I’m here in Toronto writing live from the
Prospectors and Developers Association of Canada (PDAC)
Tyler Laundon and I are working closely together
to find promising mining companies to write up full research reports for
Wyatt Research readers such as you.
It’s easier said than done. The PDAC conference is
the largest mining conference in the world. Hundreds of companies are
here, vying for attention. Many of them are tiny companies, and even a
small increase in volume could be huge.
*****And remember, the track record for mining
companies is completely dismal. Only 1 in 3,000 firms ever build a mine,
let alone mine a single ounce of gold. You can’t find a riskier
And yet, everyone we talk to is all smiles, full
of vim and glowing with confidence.
For instance, we met face to face yesterday with a
small western firm with good looking resources in an area not currently
known for gold mining. It’s a small company, less than $100 million
market cap. They’re trying to get permitted to build a small mine at this
They haven’t produced a single ounce. They don’t
have a mine built, or in any relevant stage of being built. The area
they’re in doesn’t have a lot of other gold mining going on currently.
The government they’re trying to secure permits from is not known for
being quick-moving or especially friendly to gold miners. They have very
Sounds like a recipe for difficulty, at
But the gentlemen we talked to were adamant.
Nothing but blue skies. No limit to the potential. Lots of upside.
He could be right.
*****We’re also looking into a small African
country’s mining industry. Ten years ago no one had heard of Burkina
Faso, let alone started building mines, let alone producing gold!
As you may know, it takes between five and ten
years to do the kind of preliminary work, testing, drilling, permitting,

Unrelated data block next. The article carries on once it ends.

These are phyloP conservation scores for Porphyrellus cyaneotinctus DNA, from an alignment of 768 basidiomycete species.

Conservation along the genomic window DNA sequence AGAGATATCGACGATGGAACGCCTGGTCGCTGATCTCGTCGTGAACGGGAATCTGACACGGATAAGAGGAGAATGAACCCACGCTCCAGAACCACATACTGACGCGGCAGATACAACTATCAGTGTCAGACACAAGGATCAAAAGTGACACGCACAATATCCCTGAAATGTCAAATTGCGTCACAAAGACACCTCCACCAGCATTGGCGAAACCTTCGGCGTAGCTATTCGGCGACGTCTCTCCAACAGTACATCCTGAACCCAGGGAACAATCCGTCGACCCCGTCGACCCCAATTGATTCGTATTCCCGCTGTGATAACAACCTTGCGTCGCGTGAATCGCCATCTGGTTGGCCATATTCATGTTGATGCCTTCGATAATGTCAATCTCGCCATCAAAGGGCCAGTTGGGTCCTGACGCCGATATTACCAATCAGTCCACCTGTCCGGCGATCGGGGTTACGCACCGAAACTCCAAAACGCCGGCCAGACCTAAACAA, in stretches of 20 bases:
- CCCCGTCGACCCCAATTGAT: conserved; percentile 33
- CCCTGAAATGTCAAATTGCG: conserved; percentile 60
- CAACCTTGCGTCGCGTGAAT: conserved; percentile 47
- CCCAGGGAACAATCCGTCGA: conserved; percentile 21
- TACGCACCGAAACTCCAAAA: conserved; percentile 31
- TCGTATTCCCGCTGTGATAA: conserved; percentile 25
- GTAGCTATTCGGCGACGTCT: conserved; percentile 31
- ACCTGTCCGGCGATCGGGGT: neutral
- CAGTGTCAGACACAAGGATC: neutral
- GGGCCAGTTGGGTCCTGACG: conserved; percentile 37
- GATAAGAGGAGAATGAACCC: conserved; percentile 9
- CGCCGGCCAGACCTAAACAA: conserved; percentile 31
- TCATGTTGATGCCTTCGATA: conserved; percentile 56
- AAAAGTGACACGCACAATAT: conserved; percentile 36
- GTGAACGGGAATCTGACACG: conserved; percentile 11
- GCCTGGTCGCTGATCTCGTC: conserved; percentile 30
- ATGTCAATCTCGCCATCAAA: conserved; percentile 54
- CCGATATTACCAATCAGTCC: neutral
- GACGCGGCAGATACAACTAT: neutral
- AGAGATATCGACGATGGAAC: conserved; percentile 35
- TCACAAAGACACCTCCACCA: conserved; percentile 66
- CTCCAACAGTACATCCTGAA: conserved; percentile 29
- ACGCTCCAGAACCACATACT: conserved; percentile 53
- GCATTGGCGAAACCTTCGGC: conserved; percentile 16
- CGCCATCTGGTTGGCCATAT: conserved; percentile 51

surveying and finally building to get a mine from an idea into
But the Burkina Faso government has made mining a
top-line priority. It’s now one of the most mining friendly countries in
the world, with practically no bureaucratic difficulties for companies in
the area to find the gold and dig it out.
That’s important, and it can make a
less-than-stellar deposit become more valuable than it might be in an
area where the government is ambivalent or hostile to the mining
*****I know as soon as I mention Africa that some
people just shut down their emails. Lee Campbell, the Vice President of
Marketing here at Wyatt Research has a minor stroke every time someone
mentions Africa. For some people, Africa evokes images of bloodshed,
corruption, wild lands, brutal dictators, and more recently, rebellion,
rioting and civil war.
Or maybe they think of Joseph Conrad’s novel
“The Heart of Darkness” or the modernized film
edition “Apocalypse Now.”
In either case, the main antagonist in the story
dies at the end, uttering the words “the horror…the horror.”
And while he’s not speaking those final words
because he’s in Africa, it’s an image that sticks with people: when they
think of Africa, they think of horror. When they think of investing in
Africa, they think of losing all of their money down a horrible
But that’s a na